The solar company comes out and surveys your property, sees about light hitting the roof, and local zoning.  With a credit score of 650+ you get a loan for the amount of the solar panels, which was about $10,000.  $3000 is rebated back to you on your taxes.  We put nothing down.  The loan amount is the very same that we pay for electric every month so there is no change for us.  My neighbor’s electric bill is three times higher than ours, so she would save much, much more.  We pay a slight $8 charge to our utility company to “manage” our electricity.  Once the panels are paid off, we only pay the $8.  Our home value goes up as well.  The solar panels are flat against the roof and hardly noticeable at all.

20190117_102221

I have written many times how all of us really need to use less.  Wind energy is so destructive.  Obviously the power we have been creating with fracking and coal is detrimental.  Solar panels never decompose.  We can’t keep going on about the government and big oil.  We cannot stand around with our “Save the Earth” signs and not do something ourselves.  Solar was a great way for us to use considerably less resources, save thousands of trees, the equivalent of taking thousands of cars off the road, and using Father Sun for our power “needs.”  (I guess refrigeration and internet are fun.)  And it is completely accessible.

20190117_112006

If you are in Colorado, call Peak View Solar.  Everyone was so friendly and easy to work with.  Elisa Harrelson, 719-387-7232.  They have a referral program so mention us when you call!  It will help me get my greenhouse going!

Other things you can do to help save resources:

Eliminate animal products from your diet.

Grow a huge garden, community garden, or support local farmers.

Buy organic.

Drive less- get a bicycle!

Don’t buy crap. You know you don’t need that.  Put it back and save the money for seeds!

A wood stove is carbon neutral.

Preserve your own food.

Go for a walk.  The more you are in nature, the more inclined you will be to not hurt her.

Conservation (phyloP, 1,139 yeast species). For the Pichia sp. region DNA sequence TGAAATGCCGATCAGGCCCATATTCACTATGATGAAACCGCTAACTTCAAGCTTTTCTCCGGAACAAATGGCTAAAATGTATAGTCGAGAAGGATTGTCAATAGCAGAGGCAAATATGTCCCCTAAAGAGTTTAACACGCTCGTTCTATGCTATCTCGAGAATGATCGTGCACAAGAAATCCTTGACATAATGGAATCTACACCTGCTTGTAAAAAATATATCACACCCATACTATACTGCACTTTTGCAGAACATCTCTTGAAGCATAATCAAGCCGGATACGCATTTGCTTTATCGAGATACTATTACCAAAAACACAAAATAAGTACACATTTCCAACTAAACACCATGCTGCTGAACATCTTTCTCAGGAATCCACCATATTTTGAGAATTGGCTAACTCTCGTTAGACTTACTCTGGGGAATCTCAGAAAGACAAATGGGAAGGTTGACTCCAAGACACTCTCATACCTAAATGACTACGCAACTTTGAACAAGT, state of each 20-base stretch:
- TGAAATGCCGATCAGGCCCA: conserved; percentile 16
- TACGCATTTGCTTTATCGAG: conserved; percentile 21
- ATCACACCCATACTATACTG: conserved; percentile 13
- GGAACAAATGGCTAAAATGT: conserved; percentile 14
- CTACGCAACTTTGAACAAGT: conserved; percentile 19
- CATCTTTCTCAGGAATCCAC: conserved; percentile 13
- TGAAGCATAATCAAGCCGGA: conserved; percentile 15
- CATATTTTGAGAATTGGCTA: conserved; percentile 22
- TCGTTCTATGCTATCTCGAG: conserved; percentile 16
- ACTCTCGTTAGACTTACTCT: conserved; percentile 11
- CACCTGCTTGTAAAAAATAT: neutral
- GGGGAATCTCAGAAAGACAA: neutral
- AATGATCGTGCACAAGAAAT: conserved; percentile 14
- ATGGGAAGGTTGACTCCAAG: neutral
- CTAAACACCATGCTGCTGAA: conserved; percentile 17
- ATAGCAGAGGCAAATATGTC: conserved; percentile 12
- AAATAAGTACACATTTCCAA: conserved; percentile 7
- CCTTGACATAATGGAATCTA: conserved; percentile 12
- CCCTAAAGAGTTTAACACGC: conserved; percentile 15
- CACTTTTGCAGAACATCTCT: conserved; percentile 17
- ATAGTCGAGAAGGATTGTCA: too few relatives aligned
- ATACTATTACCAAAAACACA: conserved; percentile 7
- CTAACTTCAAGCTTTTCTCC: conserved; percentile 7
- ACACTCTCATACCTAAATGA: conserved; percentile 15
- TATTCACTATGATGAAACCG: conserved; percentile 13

Be grateful for life.  Indeed we are lucky to be alive this day.  Happy farming!

How to Make a Rich Skin Salve for Super Dry Skin

I have told you before; it is dry here.  Not just dry, like you might need some lotion and lip balm, it’s eczema, skin itching, nose bleed dry here in Colorado.  I love to travel places with humidity.  But, my home is here.  In the winter, lotion doesn’t cut it, even though I make the most fabulous lotion, I need something stronger in the cold, dry months of furnace and wood stove and zero percent humidity.  Last year I showed you how to heat infuse herb oils in the crock pot to keep in the bathroom for after you shower.  This year I want to show you how to make a really great thick skin salve that can be used on cracked heels, finger tips, dry patches, or if you live in the desert, all over your body!

It’s quite simple, really.  In a wide mouth quart jar add 2 Tablespoons each of calendula flowers and comfrey leaves and 1 Tablespoon of lavender and/or roses. (Try online at mountainroseherbs.com or at your local health food store.  Next year grow them!)

Jpeg

Now pour in 2 cups of olive or sunflower oil.

Put jar in saucepan and pour water in pan to half way up jar.  Bring to boil.  Make sure no water jumps in the quart jar.  Double boil the jar of oil for 45 minutes.  (You could place it in a sauce pan directly and heat on medium low for 20 minutes, stirring often,  but you really risk burning it.)  I like to use a chop stick to stir every five minutes or so.  Keep an eye on your water level!